Behavioral and event-related potential (ERP) measures are reported for a study in which relatively proficient Chinese-English bilinguals named identical pictures in each of their two languages. Production occurred only in Chinese (the first language, L1) or only in English (the second language, L2) in a given block with the order counterbalanced across participants. The repetition of pictures across blocks was expected to produce facilitation in the form of faster responses and more positive ERPs. However, we hypothesized that if both languages are activated when naming one language alone, there might be evidence of inhibition of the stronger L1 to enable naming in the weaker L2. Behavioral data revealed the dominance of Chinese relative to English, with overall faster and more accurate naming performance in L1 than L2. However, reaction times for naming in L1 after naming in L2 showed no repetition advantage and the ERP data showed greater negativity when pictures were named in L1 following L2. This greater negativity for repeated items suggests the presence of inhibition rather than facilitation alone. Critically, the asymmetric negativity associated with the L1 when it followed the L2 endured beyond the immediate switch of language, implying long-lasting inhibition of the L1. In contrast, when L2 naming followed L1, both behavioral and ERP evidence produced a facilitatory pattern, consistent with repetition priming. Taken together, the results support a model of bilingual lexical production in which candidates in both languages compete for selection, with inhibition of the more dominant L1 when planning speech in the less dominant L2. We discuss the implications for modeling the scope and time course of inhibitory processes.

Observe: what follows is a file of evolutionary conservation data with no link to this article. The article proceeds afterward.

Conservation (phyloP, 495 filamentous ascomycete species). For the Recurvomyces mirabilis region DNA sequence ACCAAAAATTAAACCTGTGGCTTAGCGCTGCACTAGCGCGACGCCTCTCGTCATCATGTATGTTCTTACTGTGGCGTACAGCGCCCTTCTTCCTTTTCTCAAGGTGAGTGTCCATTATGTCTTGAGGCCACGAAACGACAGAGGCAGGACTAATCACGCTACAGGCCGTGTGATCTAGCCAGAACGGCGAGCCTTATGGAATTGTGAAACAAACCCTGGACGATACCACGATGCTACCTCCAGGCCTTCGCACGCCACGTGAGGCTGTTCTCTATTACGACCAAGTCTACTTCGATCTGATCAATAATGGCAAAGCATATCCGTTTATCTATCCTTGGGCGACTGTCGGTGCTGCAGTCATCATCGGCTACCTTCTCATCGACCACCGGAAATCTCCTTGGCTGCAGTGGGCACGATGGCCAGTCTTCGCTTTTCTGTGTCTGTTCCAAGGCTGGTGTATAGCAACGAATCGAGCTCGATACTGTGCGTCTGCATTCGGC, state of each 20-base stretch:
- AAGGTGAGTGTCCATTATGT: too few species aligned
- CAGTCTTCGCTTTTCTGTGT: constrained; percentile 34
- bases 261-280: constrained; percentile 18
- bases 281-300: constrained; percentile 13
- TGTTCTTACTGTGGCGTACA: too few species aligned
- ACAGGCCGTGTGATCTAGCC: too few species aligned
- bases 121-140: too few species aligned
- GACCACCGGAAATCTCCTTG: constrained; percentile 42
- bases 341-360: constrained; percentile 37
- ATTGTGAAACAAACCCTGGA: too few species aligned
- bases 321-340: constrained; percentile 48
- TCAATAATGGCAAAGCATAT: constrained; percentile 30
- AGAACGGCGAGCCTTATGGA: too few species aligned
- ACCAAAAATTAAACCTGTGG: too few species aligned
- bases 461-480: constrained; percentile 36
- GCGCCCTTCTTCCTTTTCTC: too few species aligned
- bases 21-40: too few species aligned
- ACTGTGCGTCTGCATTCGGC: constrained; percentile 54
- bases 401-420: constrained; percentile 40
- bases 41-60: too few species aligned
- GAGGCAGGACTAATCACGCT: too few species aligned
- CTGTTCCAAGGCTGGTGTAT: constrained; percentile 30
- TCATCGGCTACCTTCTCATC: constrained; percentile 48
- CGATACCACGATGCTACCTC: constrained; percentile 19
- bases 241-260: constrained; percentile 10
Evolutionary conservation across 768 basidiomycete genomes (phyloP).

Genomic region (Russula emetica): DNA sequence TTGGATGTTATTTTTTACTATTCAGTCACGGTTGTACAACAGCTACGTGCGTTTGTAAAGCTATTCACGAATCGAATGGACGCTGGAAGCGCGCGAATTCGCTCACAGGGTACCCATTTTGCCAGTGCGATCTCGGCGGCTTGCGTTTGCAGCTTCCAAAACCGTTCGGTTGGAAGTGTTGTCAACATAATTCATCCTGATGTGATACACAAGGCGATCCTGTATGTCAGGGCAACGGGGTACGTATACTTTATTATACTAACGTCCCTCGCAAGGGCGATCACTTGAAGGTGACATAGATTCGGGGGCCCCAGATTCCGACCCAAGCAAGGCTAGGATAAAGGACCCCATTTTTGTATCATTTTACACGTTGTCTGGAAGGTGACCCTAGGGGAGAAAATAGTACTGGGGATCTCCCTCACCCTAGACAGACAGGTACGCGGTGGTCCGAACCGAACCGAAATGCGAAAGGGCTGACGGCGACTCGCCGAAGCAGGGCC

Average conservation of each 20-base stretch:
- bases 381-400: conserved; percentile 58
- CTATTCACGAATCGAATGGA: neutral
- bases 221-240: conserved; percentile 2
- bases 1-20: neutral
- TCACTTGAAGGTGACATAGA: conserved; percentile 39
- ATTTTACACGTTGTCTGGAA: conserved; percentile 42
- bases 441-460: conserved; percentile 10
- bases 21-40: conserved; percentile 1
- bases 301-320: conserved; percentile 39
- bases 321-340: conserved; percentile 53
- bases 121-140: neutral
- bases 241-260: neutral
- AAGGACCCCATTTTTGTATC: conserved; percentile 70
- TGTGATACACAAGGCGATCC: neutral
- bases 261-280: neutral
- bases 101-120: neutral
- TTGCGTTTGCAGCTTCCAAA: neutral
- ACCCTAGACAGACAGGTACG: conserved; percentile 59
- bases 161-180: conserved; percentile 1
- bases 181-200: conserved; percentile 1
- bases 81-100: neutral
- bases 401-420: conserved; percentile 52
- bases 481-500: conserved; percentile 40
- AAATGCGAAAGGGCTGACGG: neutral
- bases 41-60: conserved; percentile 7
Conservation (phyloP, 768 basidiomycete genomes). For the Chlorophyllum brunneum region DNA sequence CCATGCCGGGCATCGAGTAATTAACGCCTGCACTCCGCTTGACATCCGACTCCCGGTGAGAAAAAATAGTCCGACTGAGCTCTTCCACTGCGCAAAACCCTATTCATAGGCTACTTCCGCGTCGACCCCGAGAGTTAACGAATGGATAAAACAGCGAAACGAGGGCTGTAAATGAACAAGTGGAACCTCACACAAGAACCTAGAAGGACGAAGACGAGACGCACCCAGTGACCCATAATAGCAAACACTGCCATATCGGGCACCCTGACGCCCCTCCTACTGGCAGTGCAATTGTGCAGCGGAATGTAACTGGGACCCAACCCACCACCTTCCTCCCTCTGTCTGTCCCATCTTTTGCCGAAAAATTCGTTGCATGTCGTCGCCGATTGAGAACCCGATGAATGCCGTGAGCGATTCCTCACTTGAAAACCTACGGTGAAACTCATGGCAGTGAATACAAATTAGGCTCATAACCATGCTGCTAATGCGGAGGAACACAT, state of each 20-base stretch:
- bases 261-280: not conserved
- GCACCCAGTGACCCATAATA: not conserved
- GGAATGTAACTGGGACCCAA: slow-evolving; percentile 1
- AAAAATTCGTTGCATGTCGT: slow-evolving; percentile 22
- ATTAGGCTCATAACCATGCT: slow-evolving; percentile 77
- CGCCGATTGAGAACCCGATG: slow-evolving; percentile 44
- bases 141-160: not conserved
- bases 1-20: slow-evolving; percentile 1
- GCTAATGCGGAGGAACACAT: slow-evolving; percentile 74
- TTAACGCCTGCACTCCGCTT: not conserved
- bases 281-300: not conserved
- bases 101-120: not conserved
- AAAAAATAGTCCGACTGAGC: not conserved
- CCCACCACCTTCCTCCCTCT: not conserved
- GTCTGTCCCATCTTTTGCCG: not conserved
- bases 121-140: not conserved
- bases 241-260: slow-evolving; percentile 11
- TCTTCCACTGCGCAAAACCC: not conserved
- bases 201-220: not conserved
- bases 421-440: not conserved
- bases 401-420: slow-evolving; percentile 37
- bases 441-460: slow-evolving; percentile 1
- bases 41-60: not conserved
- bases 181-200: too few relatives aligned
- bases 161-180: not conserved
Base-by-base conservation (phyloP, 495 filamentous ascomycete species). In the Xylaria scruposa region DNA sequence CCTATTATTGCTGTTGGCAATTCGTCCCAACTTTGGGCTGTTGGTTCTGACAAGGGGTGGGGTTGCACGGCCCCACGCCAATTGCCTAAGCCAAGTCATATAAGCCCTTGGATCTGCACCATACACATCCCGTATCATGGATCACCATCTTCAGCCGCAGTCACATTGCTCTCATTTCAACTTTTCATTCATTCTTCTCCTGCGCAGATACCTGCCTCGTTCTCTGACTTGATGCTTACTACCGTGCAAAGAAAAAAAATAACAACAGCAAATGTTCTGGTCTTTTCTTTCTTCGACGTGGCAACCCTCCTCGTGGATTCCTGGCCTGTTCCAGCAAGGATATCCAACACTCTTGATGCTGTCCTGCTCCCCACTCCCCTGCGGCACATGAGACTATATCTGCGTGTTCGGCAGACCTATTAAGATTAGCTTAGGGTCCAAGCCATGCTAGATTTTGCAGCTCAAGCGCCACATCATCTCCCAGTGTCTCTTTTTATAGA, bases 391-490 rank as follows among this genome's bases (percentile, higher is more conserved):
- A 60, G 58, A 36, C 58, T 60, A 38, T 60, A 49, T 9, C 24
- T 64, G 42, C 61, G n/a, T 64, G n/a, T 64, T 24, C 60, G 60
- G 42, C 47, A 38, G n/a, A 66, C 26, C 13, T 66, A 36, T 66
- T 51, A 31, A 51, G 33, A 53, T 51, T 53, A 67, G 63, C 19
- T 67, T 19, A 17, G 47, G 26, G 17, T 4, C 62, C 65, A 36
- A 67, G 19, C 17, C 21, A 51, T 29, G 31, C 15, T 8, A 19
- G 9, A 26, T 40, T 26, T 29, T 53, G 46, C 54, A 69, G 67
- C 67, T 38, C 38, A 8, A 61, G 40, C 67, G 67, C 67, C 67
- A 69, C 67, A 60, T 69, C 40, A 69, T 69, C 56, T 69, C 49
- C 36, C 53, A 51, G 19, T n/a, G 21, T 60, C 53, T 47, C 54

lexical selection; language production; inhibition; bilingualism